DES MOINES, Iowa (AP) -- Iowa Gov. Kim Reynolds on Monday signed into law a Republican-backed bill that makes it harder to vote early, potentially eroding a key aspect of Democratic campaigns.
Republicans in the House and Senate quickly approved the changes over the opposition of all Democratic legislators. Republicans said the rules are needed to guard against voting fraud, though they noted Iowa has no history of election irregularities and that November's election saw record turnout with no hint of problems in the state.
Reynolds said election integrity must be protected, claiming the law provides election officials with consistent parameters for Election Day, absentee voting and database maintenance
"All of these additional steps promote more transparency and accountability, giving Iowans even greater confidence to cast their ballot," she said in a statement after signing the bill.
Democrats said they're examining their reliance on early voting. In the last election, more than 70% of Democrats voted early.
"We don't have to wait to get people registered to vote. We don't have to wait to have Democrats talking with their neighbors in rural and metropolitan areas in the state about how these harmful pieces of legislation are being forced through," said Iowa Democratic Party Chairman Ross Wilburn.
The law shortens the early voting period to 20 days from the current 29, just three years after Republicans reduced the period from 40 days. It also requires most mail ballots to be received by Election Day, rather than counting votes postmarked by Election Day that arrive by noon on the Monday following the election.
Voting sites will close at 8 p.m. rather than 9 p.m., and county election officials are banned from sending out absentee ballot request forms unless requested. Satellite voting sites also can only be set up if enough voters petition for one, and voters will be removed from active voting lists if they miss a single general election and don't report a change in address or register as a voter again.
Wilburn said he is talking with the Democratic National Committee about strategies, noting that Republicans across the country are pushing for similar restrictions after former President Donald Trump blamed early voting for his election loss to Democrat Joe Biden.
Although there is no evidence of systematic fraud, lawmakers in 43 states are debating about 200 bills that would limit ballot access, according to the Brennan Center for Justice, a public policy group.
"What is unique about this year is the volume of bills we are seeing to restrict voting access and the brazenness of the efforts to go after methods of voting that are historically uncontroversial and popular with voters and clearly make it harder for people to cast ballots," said Eliza Sweren-Becker, a lawyer in the Brennan Center's Democracy Program.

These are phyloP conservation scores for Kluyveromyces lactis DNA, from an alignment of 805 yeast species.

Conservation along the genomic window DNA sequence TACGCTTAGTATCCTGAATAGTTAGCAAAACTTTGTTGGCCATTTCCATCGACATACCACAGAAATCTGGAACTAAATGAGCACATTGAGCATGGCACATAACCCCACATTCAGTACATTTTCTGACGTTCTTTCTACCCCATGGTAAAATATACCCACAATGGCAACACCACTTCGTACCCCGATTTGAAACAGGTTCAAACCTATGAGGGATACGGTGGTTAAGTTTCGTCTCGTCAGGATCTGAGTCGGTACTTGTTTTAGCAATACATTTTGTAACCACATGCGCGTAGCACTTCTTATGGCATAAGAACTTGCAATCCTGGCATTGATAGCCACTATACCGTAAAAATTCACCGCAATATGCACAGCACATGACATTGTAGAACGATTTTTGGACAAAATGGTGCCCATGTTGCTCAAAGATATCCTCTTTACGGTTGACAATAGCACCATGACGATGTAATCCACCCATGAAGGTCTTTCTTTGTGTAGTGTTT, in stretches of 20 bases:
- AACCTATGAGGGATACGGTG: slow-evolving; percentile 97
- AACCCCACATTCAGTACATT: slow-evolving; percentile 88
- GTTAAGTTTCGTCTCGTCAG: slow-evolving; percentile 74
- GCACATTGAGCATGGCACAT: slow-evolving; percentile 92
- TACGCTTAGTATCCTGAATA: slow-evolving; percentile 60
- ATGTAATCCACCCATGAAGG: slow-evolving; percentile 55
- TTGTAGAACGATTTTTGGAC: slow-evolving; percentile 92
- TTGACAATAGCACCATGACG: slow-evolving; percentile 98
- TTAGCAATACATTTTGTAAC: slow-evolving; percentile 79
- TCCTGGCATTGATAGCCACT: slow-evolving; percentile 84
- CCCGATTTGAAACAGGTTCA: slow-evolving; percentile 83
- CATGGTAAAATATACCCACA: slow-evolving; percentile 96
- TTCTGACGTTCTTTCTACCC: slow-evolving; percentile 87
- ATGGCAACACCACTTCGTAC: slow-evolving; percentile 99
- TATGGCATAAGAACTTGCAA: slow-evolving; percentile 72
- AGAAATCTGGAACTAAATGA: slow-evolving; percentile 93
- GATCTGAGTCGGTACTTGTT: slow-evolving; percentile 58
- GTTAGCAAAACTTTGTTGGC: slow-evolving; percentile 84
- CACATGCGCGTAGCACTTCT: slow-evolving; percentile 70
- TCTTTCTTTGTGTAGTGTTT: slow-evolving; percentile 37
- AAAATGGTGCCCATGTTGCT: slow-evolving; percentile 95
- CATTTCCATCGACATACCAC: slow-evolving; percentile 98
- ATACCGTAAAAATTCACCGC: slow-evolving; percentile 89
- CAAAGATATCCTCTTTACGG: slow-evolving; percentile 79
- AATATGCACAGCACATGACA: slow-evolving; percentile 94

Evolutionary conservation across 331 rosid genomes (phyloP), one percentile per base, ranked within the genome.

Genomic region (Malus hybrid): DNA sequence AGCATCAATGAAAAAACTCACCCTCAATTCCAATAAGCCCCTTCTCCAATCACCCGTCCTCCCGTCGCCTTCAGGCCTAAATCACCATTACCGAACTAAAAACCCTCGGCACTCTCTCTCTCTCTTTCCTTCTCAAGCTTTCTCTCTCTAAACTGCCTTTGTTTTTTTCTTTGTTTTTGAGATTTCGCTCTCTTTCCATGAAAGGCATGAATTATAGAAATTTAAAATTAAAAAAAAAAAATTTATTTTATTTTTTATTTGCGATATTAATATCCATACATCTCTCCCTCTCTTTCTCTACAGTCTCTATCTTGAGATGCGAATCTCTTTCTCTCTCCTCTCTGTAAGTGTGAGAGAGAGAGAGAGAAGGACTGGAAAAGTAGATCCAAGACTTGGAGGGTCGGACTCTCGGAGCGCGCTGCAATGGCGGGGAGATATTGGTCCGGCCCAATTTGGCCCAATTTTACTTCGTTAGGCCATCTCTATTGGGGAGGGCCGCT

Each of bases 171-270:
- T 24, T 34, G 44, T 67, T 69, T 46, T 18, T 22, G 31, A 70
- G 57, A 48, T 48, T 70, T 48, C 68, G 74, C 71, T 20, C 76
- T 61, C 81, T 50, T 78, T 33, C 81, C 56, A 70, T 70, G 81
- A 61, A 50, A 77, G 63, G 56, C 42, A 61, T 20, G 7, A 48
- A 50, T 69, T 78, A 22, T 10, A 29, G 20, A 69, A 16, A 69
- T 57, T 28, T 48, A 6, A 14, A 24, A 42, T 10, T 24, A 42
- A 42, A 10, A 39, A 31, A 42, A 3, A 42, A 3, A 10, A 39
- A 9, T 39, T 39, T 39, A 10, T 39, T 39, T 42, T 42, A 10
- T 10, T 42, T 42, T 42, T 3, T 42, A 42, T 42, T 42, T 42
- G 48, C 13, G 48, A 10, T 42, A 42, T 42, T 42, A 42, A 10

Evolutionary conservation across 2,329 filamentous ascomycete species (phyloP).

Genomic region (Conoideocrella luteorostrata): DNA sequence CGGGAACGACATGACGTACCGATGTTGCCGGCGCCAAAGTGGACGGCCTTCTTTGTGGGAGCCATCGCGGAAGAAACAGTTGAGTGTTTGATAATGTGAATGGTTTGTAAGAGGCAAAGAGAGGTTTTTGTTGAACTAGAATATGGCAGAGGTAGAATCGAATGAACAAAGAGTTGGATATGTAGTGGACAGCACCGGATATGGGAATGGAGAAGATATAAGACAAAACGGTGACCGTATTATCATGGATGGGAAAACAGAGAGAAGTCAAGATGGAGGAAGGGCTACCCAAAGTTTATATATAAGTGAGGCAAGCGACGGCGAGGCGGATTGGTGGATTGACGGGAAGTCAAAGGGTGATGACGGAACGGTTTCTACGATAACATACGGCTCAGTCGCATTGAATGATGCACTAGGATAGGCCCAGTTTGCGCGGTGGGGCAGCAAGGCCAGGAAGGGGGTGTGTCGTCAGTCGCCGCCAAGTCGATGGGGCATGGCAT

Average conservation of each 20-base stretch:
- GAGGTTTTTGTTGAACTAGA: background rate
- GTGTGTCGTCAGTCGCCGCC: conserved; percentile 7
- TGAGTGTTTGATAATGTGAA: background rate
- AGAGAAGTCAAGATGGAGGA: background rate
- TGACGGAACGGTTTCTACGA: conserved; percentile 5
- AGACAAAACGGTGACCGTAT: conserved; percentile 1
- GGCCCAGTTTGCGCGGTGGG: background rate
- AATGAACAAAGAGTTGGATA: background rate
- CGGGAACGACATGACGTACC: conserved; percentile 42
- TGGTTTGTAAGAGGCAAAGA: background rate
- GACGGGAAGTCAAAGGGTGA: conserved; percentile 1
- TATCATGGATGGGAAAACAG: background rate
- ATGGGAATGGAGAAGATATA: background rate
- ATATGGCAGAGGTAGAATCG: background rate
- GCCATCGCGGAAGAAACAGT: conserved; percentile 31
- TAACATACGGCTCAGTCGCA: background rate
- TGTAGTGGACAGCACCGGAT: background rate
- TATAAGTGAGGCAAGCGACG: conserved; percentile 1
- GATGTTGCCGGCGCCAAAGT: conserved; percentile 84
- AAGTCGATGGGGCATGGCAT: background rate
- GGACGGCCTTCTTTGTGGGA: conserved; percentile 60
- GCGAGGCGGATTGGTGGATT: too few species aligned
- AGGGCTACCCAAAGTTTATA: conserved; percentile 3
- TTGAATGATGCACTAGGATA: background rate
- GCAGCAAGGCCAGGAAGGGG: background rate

Political strategist Brenda Kole said Democrats may need to rely more on an old-school approach of volunteers giving people rides to the polls. Kole, who has worked on presidential and gubernatorial campaigns in Iowa, Minnesota and Wisconsin, said the party must educate voters about the new restrictions.
"I think that they'll just adjust their plans and work with what they have to work with," Kole said.
Democrats may put more emphasis on getting people to vote early in person rather than rely as heavily on mail ballots, said Emily Parcell, who managed Barack Obama's 2008 presidential victory in Indiana and is now a partner at Wildfire Contact, a Des Moines-based political consultancy.
The tighter deadlines for mail ballots will be a problem if Postal Service issues aren't worked out, said Parcell, who focuses on direct mail for campaigns nationwide. A requirement that only close relatives, household member or caregivers can drop off ballots means an end to a common practice of church members, friends or neighbors helping early voters, she said.
But Parcell's biggest concern was the move to close polls an hour early.
"It creates a challenge for anybody in the state that has a full-time job and doesn't work in the city where they live," she said.
Despite Democrats' concerns, House Speaker Pat Grassley said he and his Republican colleagues are responding to concerns by their constituents and think potential problems have been overblown.
"I actually look at it from the standpoint that I have faith in Iowans and believe that they are completely capable of getting their ballot requested, getting their ballot turned in or going on the day to vote in which our timelines are not outside the norms and the averages across the country," Grassley said.
Although opposed to the Iowa measure, Greg Speed, president of the Democratic-leaning America Votes, also expressed optimism the party would adjust.
"Democrats and progressives are very, very good at voter engagement, and voter education," Speed said. "And we will be back, post-pandemic, knocking on doors, talking directly to our voters about how they will be able to safely, securely cast their vote, even as we fight back against all these suppression efforts."
Parts of the Iowa law would be blunted by an election bill approved by the U.S. House last week that would require states to automatically register eligible voters and limit states' ability to purge registered voters from their rolls. However, that bill's prospects in the Senate appear dim.